“The lack of tangible role models plays a huge role in preventing young women from moving into the tech space,” says Dicks.

Failure and success

For many of those entrepreneurs, failure will have been an important part of the journey. But as the panel noted, there’s a low tolerance for failure in South Africa.

Big rewards in the entrepreneurial space require big risks, but if entrepreneurs are consumed with a crippling sense of failure, they’ll never find those rewards.

We need, in other words, to equip young people to be brave, not perfect.

The right conditions

But if that’s going to happen, we also need the right structures in place, both within government and the family.

If South Africa is to create a large pool of entrepreneurs, then the government needs to set up legislation which makes it as easy and cheap as possible to start a business.

Unfortunately that’s just not the case right now. “Setting up a business in South Africa is very difficult and very expensive,” says Gould.

Reducing that cost, could also prove a major boost to black entrepreneurs from less wealthy backgrounds. Those who make it through university face massive familial and societal pressures, make entrepreneurship much less enticing.

That experience is borne out by Mayema, who faced a fair amount of resistance when she told her family that she wanted to start a business straight out of university. As it the case with many young people, especially from the country’s impoverished rural areas, she was expected to use her university education to get a well-paid job in a respectable business with, in her words, “a nice car and business cards”.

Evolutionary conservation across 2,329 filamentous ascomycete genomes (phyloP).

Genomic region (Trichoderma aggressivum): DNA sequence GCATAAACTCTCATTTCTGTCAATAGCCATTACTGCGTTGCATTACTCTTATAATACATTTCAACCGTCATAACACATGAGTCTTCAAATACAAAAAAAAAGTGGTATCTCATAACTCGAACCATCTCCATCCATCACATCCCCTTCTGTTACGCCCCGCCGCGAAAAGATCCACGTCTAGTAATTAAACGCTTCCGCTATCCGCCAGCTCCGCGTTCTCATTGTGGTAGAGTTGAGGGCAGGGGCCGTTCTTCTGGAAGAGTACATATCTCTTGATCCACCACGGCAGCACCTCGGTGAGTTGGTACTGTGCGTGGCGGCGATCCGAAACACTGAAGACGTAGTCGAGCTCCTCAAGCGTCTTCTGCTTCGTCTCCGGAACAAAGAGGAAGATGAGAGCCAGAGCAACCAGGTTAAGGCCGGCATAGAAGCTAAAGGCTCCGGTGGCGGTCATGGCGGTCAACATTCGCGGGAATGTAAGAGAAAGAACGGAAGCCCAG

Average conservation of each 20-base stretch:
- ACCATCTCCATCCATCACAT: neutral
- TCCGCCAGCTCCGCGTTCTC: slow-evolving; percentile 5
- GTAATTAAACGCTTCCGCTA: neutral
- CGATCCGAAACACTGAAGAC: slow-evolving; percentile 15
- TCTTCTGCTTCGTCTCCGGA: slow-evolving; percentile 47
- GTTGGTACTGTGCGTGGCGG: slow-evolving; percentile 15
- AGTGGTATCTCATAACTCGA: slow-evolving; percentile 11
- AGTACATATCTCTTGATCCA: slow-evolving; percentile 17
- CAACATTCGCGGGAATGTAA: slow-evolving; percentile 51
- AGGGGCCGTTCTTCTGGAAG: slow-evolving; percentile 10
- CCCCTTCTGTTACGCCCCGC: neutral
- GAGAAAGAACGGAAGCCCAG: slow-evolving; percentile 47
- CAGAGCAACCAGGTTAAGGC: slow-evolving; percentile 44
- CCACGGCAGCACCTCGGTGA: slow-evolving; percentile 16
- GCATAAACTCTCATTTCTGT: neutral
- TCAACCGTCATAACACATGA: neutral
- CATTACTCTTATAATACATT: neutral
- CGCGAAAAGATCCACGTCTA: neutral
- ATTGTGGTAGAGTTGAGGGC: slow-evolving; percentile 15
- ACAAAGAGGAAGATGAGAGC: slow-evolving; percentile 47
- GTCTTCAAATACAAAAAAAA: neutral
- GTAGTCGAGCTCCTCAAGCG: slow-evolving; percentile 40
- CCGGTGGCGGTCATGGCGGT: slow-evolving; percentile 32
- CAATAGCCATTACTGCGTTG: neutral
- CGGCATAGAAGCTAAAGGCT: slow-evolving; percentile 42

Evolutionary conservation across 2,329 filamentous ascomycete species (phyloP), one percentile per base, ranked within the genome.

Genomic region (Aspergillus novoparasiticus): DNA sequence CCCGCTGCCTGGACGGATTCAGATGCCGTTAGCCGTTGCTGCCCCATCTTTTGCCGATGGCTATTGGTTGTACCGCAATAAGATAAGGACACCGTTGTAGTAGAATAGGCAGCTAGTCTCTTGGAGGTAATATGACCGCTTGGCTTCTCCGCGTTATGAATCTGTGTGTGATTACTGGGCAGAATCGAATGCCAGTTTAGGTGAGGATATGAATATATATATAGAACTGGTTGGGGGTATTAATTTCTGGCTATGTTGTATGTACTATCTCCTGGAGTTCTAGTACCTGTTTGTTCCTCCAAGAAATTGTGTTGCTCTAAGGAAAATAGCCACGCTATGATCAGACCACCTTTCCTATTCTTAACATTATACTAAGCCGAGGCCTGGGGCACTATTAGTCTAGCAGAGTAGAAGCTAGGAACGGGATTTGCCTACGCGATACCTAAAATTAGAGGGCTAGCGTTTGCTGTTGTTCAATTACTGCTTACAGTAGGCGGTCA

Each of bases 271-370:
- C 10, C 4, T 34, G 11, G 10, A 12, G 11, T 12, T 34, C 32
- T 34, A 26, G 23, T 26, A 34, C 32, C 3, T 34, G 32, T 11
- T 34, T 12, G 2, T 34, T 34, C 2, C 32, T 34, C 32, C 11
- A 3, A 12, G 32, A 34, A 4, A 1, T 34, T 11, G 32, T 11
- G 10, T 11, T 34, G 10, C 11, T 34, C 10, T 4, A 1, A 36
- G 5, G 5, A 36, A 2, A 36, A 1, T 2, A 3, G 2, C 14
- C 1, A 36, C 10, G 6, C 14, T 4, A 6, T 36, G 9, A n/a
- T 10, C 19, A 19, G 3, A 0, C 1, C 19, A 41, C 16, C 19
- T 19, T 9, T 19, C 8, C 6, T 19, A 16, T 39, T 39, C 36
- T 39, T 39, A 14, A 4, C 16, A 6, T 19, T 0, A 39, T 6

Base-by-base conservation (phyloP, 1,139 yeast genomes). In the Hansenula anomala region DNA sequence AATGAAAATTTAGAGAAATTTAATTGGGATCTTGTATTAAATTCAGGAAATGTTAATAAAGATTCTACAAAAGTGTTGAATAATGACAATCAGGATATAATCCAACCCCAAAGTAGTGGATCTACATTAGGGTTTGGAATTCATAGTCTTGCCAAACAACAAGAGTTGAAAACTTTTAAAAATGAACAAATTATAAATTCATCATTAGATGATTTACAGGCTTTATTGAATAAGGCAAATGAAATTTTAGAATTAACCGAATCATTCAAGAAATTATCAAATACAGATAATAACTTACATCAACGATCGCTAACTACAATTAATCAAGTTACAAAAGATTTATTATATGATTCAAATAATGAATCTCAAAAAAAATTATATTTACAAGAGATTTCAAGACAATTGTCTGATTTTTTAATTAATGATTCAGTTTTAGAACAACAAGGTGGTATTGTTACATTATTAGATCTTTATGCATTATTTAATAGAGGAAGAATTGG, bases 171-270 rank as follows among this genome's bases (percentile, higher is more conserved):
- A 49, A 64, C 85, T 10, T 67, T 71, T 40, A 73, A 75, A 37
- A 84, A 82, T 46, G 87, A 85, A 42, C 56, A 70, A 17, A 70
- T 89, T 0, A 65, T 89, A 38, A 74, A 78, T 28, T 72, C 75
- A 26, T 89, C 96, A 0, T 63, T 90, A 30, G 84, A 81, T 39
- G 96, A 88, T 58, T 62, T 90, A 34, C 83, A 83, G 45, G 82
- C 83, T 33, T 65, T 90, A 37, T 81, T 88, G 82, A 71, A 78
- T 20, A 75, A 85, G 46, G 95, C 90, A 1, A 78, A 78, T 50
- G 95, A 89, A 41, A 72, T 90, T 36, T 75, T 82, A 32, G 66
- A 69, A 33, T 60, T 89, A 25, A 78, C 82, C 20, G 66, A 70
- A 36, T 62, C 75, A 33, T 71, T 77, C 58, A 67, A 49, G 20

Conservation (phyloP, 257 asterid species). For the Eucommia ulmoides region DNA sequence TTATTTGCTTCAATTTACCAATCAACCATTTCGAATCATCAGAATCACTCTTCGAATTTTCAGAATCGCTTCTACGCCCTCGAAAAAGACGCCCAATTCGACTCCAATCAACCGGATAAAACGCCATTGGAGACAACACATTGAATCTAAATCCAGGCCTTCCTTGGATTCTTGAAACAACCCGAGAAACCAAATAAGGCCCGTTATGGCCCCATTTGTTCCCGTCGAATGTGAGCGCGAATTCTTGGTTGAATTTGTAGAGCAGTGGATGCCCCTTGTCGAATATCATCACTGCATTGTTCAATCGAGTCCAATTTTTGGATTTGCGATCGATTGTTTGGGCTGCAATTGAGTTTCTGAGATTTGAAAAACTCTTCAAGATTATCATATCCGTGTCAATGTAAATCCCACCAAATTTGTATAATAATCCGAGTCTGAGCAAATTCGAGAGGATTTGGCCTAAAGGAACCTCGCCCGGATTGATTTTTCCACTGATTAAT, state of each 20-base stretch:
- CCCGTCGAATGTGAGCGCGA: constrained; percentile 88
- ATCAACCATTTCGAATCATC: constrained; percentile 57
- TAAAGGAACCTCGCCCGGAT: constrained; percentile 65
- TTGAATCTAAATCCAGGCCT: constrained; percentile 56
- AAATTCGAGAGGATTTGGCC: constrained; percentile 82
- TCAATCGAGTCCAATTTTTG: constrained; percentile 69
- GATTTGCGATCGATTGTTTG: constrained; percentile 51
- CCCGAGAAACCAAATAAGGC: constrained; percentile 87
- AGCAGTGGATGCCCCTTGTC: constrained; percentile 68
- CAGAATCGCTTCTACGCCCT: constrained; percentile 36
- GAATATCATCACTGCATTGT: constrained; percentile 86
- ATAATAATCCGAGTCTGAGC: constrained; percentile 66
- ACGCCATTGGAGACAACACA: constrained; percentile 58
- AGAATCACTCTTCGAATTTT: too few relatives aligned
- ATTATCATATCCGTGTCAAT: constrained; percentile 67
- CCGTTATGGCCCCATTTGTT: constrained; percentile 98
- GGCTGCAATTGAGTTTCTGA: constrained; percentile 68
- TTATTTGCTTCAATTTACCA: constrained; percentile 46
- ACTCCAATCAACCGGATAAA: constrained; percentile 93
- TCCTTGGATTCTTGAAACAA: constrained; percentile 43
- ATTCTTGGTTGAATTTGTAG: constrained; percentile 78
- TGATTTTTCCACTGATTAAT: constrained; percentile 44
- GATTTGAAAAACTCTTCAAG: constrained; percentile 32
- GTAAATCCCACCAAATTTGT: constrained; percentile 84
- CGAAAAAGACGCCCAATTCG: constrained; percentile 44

It’s perfectly understandable: every parent wants the best for their children. And if they can make your life a little more comfortable at the same time, so much the better.

It’s a major stumbling block that needs to be overcome, but once it is, the opportunities are beyond measure.

The time is right

Despite all those challenges, the panelists all seem to think that there are massive opportunities to be found in growing young entrepreneurs. Technology is more affordable than ever, especially in the hardware space, where Parker believes opportunities abound.

As the social entrepreneur notes, there’s an already existing culture of hardware hacking in the townships. “People buy devices and ‘hack’ them to meet their needs”. The trick, he says, is to get them to see that other people have those needs too.

“Timing is everything,” says Parker. I think the world is now ready for hardware from the continent”

The rise of the gig economy could also prove useful in helping foster entrepreneurship in the country.

With the right platform, people can work the hours they want so they at least have some form of income while they build their business.

And that’s where something like Cox’s Fix Forward comes in. The platform provides vetted tradespeople with access to markets they wouldn’t otherwise have, thus saving them the hassle of trying to hustle for business, but also gives them entrepreneurial training, so that they can continue there growth.

So while the future doesn’t always look great for young people right now, with the right changes in place, that could change very quickly.